27 November 2014Jurisdiction reportsThomas Schmidt

The promise and pitfalls of data exclusivity

This intervention, designed to buttress existing rights for pharmaceutical patent holders, came in the form of the agreement on Trade-Related Aspects of Intellectual Property Rights (TRIPs), which broadly charged the signatory nations with protecting applicants from unfair competition. Specifically, there is a requirement (laid out in article 39[3]) to keep “undisclosed test or other data, the origination of which involves a considerable effort” secret. One result is the withholding of trial data for a number of years after the launch of the product protected by a pharmaceutical patent.

Generally, companies in the business of producing drugs do so either under the aegis of the enforced monopoly given to them by patent, or else wait until the drug in question has fallen into the public domain before releasing their own generic version to the market. This would seem like a poor trade-off for the generics, were it not for the fact that drug development and testing is monumentally expensive and time-consuming for the pioneer companies to undertake. To get a return on this investment, the pioneers must then raise the price of their drugs many times higher than the cost of production. For the generics, on the other hand, entry to the market is made significantly cheaper and easier by the fact that things such as safety and efficacy have already been proven by their competitors as part of the initial process of releasing a drug to the market.

The use of data exclusivity therefore represents a way to extend a monopoly by forcing generic companies to replicate their initial trials or wait for the exclusivity period to expire. It is, in essence, a reaction to an existing strategy used by generics to lower their cost of entry into a market.

Internationally, the ratification of TRIPs has not resulted in a uniform uptake of data exclusivity. Rather, there seems to be a clear split between more affluent countries and developing countries regarding their willingness to enforce an exclusion period. India, for instance, has generally used the wording of the TRIPs article 39(3) to argue that the release of trial data is both fair and represents the public good. EU member nations, by contrast, are almost universal in both their adherence to the concept of exclusivity and their willingness to use other mechanisms (such as the issuance of supplementary protection certificates [SPCs]) to extend the term of monopoly for pioneer companies.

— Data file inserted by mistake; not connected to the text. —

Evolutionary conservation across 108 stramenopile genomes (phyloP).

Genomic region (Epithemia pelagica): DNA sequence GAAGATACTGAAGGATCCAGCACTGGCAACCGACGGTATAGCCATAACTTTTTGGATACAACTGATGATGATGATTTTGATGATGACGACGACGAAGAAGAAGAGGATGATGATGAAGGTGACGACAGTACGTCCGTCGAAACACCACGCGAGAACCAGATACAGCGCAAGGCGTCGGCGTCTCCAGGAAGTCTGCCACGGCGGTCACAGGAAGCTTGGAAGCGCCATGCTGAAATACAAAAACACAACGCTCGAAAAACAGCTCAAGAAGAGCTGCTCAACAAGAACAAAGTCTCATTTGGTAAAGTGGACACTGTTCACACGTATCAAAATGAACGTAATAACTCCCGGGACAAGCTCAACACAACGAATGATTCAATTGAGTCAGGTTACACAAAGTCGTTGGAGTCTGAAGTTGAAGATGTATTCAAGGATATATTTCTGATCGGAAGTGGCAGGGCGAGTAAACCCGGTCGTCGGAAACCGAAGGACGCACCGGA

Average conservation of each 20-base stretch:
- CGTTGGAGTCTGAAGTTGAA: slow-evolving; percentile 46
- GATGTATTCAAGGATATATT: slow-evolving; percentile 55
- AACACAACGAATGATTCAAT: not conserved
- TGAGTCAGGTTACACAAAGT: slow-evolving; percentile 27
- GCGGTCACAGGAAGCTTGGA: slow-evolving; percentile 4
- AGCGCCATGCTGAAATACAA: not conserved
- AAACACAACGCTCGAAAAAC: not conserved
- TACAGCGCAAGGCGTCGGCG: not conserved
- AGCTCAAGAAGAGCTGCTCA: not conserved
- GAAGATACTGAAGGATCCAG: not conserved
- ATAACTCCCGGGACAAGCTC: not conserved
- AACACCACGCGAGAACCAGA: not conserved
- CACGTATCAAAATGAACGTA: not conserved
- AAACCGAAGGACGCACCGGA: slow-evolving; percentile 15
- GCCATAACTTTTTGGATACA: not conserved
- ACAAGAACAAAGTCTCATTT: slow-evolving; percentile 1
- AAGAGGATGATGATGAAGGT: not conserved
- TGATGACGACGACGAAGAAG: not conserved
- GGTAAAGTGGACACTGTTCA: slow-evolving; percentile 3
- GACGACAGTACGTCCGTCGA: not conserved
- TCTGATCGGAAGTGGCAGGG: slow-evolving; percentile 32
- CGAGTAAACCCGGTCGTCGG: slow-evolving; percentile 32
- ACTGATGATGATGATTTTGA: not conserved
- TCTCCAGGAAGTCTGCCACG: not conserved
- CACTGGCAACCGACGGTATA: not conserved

"Internationally, the ratification of TRIPs has not resulted in a uniform uptake of data exclusivity. Rather, there seems to be a clear split between more affluent countries and developing countries regarding their willingness to enforce an exclusion period."

In South Africa, the market share of generic medicines has been slowly but steadily rising over time. On the whole, however, established multinationals still command the lion’s share of this space. Here, the prime advantage provided by the South African regulatory system to these pioneer companies is in the form of its relatively rapid patent registration process rather than any special protections offered afterwards.

Given this milieu, a number of options are available for policymakers. The first is to bring policy on data exclusivity more in line with the spirit of the TRIPs Agreement as understood by the developed world. This would potentially include a slew of other measures (such as patent extensions or SPCs) designed to shield pioneer companies from competition for an extended period over and above the normal patent term.

The second option is to follow the example of developing countries by arguing that the letter of the law is already being served by existing oversight mechanisms. This does not, however, do anything to resolve the conundrum that data exclusivity was created to solve in the first place. Indeed, it does not take much imagination to see the result of a situation in which one company bears the cost of long, arduous development that competitors can simply piggy-back off.

In the end, the best path for South African interests may be to judiciously pick and mix other approaches already practised by the international community. Data exclusivity, as one way of solving a specific problem, should therefore be judged against the other options available to achieve the same effect.

Thomas Schmidt is a patent candidate attorney at DM Kisch Inc. He can be contacted at: thomass@dmkisch.com

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